I remember waiting for my father's fishing boat to come back in at the beach at Miloli'i (in South Kona). My younger brother and I would play by the boat ramp in the lava rock tide pools. Pahoehoe lava that was once flowing liquid stone, hardened into voluptuous folds at the water's edge, forming shallow basins lined with seaweed and coral, populated by tiny fish, crabs, sea cucumbers. The water, absolutely clear, washed in and out, carrying tiny flecks of seaweed, evanescent bubbles and swirls like fairy-tale hair. The ledge of tide pools dropped off into a small bay where a few boats were anchored on the pale sapphire.
In Miloli'i one felt yet the rhythm of an earlier world, that world that existed before, when we did not know there was anything else to do but simply live in it. Edge of land, edge of water. Sunlight and coconut trees. Mid-day silence.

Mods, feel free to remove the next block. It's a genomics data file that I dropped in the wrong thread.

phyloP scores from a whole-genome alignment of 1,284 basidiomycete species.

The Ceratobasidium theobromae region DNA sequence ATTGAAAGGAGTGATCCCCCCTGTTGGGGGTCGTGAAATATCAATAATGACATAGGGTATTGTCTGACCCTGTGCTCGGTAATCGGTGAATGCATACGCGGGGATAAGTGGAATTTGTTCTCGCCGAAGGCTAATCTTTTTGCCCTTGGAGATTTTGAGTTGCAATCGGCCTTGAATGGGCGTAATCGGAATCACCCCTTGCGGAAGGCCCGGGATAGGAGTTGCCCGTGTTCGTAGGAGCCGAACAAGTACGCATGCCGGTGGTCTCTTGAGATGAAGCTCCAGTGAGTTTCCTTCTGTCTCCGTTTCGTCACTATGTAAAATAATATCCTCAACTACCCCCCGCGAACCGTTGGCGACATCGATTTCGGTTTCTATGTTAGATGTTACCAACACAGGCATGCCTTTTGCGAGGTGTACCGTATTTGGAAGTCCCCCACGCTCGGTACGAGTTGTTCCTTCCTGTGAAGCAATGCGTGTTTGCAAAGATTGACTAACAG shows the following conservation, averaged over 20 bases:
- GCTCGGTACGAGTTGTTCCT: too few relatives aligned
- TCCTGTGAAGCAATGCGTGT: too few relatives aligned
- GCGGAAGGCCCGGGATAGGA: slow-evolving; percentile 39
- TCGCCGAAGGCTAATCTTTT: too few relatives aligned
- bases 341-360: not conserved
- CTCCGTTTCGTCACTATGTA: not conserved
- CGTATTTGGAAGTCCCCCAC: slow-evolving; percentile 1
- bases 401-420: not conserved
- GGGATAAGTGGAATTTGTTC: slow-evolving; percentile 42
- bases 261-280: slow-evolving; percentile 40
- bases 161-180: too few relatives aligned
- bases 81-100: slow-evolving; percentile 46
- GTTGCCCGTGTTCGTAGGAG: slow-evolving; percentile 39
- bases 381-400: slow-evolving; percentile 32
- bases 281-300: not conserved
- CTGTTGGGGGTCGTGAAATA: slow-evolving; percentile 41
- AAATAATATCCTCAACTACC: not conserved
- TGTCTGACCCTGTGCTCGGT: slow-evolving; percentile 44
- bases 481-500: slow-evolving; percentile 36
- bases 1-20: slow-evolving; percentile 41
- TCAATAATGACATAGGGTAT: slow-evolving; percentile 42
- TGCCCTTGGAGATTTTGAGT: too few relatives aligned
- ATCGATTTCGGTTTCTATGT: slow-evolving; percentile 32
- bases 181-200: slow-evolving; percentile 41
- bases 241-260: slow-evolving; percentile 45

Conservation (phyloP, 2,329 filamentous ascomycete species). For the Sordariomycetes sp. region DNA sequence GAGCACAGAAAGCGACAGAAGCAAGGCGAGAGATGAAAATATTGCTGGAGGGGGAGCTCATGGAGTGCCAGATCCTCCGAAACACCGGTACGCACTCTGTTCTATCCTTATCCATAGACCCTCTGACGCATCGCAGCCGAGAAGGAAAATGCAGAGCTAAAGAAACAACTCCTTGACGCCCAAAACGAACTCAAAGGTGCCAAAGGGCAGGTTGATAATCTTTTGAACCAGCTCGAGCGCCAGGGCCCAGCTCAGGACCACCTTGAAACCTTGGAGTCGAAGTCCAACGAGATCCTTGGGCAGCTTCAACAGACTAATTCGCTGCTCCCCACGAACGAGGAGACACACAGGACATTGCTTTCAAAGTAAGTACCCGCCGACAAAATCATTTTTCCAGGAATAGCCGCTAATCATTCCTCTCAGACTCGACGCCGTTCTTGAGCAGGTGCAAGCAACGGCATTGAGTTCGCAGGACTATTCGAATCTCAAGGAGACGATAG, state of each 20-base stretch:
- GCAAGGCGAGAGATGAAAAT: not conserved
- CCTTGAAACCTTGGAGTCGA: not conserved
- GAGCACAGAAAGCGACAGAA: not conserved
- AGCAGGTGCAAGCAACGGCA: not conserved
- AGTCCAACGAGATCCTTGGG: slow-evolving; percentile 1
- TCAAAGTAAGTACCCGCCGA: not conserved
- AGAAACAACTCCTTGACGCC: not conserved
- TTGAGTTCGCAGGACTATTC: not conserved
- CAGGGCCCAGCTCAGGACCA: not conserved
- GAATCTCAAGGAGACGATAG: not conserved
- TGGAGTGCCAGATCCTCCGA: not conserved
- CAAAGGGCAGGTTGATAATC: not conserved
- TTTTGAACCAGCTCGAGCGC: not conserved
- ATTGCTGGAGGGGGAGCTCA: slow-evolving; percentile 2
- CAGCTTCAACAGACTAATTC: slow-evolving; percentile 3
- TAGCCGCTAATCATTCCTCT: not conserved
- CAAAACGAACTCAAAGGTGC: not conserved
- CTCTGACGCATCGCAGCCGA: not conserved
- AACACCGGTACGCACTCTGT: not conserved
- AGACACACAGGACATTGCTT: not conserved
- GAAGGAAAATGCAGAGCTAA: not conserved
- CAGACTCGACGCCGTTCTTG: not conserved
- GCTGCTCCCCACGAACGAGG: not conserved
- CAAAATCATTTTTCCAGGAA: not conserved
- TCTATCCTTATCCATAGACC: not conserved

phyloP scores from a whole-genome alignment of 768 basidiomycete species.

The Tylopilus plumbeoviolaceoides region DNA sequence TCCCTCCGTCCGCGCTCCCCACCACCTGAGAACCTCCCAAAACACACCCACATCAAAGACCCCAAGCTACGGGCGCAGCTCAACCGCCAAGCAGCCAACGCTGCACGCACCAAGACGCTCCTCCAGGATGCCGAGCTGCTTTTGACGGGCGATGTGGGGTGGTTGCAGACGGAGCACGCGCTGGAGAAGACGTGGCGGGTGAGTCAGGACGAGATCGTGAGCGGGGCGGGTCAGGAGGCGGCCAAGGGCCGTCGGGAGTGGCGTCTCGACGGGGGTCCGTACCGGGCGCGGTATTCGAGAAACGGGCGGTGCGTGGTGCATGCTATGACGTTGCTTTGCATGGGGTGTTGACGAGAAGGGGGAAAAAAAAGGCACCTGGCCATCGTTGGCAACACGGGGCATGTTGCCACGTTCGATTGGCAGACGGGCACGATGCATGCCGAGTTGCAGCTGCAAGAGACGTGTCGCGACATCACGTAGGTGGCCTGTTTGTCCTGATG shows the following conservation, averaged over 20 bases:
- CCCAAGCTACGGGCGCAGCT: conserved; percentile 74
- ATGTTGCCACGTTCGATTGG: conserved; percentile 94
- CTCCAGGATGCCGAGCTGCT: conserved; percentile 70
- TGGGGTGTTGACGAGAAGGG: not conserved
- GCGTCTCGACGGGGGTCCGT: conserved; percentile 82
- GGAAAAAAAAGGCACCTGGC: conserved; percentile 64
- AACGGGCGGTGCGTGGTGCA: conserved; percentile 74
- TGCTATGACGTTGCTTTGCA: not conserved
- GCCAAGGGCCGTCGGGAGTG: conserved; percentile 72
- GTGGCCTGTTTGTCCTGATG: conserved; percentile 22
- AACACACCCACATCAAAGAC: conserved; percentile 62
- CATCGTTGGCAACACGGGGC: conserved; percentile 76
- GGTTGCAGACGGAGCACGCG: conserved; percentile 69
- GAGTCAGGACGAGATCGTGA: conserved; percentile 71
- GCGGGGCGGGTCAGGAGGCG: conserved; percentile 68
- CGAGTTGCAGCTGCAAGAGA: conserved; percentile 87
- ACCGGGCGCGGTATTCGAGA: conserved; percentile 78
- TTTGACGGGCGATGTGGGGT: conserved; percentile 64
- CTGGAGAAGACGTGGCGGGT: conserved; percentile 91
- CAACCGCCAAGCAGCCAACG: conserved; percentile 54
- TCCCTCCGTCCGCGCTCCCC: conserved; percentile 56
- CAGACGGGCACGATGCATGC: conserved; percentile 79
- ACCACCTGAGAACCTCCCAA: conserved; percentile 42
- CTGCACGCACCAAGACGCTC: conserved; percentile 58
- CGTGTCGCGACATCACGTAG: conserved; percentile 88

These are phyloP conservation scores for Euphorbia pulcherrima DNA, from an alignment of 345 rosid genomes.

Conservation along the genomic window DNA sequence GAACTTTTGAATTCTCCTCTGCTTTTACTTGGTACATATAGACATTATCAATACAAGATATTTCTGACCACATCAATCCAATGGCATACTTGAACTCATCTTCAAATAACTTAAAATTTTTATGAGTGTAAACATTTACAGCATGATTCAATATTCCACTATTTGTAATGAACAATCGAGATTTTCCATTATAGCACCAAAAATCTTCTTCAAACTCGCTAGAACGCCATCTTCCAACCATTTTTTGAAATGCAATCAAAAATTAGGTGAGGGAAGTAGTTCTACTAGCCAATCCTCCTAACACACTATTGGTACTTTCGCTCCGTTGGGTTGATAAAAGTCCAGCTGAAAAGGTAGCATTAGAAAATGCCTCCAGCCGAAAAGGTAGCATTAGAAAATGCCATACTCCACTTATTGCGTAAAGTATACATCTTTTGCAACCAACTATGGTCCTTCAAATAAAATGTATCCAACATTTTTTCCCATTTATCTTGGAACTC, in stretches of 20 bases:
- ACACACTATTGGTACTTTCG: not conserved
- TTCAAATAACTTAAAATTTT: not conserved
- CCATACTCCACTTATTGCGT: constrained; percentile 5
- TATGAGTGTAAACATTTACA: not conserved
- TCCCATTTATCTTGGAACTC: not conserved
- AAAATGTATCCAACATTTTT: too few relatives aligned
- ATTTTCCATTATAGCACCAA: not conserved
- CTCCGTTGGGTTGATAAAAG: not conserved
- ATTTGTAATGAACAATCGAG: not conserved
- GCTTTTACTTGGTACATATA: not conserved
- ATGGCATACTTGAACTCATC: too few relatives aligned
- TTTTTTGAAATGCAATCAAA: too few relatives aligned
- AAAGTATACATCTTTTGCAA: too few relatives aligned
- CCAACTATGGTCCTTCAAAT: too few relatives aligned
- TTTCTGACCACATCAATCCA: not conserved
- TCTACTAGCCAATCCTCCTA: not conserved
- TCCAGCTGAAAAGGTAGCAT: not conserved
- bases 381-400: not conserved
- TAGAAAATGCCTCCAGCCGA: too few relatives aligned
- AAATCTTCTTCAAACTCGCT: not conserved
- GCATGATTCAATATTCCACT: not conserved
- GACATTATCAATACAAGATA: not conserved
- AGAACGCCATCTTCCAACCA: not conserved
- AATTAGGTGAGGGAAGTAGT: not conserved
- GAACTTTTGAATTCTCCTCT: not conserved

Another way of saying it, Miloli'i has not lost its Being. It resists being real estate. It is a Being in which the lives of humans have been held for a thousand years, in the pulse of the sea on the shore, the ebb and flow of time and lives. Bones among the coral. Coral in the bones. Lava worn by sea and feet. Children laughing in the small waves on the other side of the bay.